Soccer star Alex Short had to cut her season short when she tore her ACL.
“I was just running on it and planted and just my knee buckled on me,” Short said.
Young women like Short are four to ten times more likely to injure their ACL’s than men.
“Female athletes have weak hip flexors, weak hip abductors, and with that their knees kind of cave in,” explained Stephanie Smith, program coordinator at Sportsmetrics.
Girls like Short who suffer an ACL injury before age 18 have a 17 percent chance of re-injury. Athletes are trained to rely more on their hamstring muscles than quadriceps to protect the knee. Try these three tests at home to see if you're at risk. First up: the double leg jump. Start in the squat position.
“So sit their butt back, jump straight up and back down,” said Smith.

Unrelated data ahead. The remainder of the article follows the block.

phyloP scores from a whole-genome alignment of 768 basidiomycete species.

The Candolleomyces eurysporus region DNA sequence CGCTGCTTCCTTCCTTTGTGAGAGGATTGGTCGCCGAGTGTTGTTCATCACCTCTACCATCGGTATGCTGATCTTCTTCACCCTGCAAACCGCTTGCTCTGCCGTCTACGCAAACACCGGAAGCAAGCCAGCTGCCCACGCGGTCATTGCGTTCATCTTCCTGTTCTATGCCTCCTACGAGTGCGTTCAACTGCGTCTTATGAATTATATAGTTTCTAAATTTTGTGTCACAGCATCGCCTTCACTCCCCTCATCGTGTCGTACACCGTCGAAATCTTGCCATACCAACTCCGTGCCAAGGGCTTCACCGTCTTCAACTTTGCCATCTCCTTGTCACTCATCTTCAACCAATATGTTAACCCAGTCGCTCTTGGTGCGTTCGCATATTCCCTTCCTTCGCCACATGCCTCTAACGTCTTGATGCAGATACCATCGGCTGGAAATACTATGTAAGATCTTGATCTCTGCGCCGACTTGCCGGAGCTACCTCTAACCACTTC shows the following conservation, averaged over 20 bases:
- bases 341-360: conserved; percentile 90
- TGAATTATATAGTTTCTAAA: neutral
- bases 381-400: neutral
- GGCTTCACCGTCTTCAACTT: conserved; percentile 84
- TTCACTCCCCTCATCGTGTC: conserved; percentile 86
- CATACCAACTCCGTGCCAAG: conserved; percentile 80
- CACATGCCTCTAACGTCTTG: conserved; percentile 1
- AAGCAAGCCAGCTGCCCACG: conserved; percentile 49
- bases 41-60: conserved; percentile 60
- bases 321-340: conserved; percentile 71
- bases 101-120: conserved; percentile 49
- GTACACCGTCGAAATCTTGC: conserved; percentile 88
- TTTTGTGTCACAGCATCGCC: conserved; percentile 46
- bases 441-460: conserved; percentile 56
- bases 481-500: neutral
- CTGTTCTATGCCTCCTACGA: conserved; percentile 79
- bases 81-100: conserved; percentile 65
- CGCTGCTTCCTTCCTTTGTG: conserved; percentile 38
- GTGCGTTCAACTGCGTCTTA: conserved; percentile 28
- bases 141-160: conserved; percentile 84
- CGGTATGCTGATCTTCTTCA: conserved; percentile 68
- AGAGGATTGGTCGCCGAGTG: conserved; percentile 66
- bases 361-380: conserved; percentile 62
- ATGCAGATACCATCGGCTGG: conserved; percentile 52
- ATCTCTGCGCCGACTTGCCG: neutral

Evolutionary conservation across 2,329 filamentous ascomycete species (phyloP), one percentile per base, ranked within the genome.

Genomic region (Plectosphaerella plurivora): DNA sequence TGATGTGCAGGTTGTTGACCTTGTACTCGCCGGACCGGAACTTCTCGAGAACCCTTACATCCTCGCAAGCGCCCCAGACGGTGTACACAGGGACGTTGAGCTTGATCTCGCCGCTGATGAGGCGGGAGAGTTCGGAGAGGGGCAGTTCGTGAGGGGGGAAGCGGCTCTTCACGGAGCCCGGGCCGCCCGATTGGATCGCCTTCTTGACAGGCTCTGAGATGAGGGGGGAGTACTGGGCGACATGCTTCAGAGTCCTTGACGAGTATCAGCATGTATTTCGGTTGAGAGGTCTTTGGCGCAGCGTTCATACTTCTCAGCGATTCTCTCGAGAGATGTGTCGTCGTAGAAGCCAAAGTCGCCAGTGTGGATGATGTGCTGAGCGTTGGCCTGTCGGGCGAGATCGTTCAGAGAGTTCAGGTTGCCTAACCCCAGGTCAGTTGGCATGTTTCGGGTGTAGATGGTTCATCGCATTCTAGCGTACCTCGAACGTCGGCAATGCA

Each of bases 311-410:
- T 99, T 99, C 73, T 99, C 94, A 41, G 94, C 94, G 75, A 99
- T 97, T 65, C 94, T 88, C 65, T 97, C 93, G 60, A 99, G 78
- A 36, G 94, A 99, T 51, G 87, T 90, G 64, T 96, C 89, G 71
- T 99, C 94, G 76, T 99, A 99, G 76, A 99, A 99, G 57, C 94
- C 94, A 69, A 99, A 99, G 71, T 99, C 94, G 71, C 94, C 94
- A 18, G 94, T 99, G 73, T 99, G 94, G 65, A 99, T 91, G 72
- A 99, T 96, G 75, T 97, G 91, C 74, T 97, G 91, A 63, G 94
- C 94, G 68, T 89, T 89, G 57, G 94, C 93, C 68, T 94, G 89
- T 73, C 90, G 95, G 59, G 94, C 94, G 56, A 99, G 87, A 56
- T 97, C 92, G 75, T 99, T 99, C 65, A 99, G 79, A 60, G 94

You want to be able to jump and stick into place without wobbling or having your feet or knees turn in. Next up: the single barrier hop.
“We jump up and over, and make sure the foot is sticking the landing the entire time,” said Smith.
Finally, try the hop, hop, stick.
“If you see the knee kind of collapsing inward, that's going to be due to some hip weakness,” explained Smith. “So you want to make sure everything is correctly aligned.”
If you're out of balance work on your coordination, muscle strength, and core like Short, who says her leg is getting stronger after surgery.
“It’s getting better and better every day,” she said.
Two-thirds of all ACL injuries are the result of an athlete making a sudden move or changing direction. That's why neuromuscular training like that taught by Sportsmetrics is so important to prevent injury. Sportsmetrics programs are offered at sports centers all over the country. To find one, log onto sportsmetrics.org.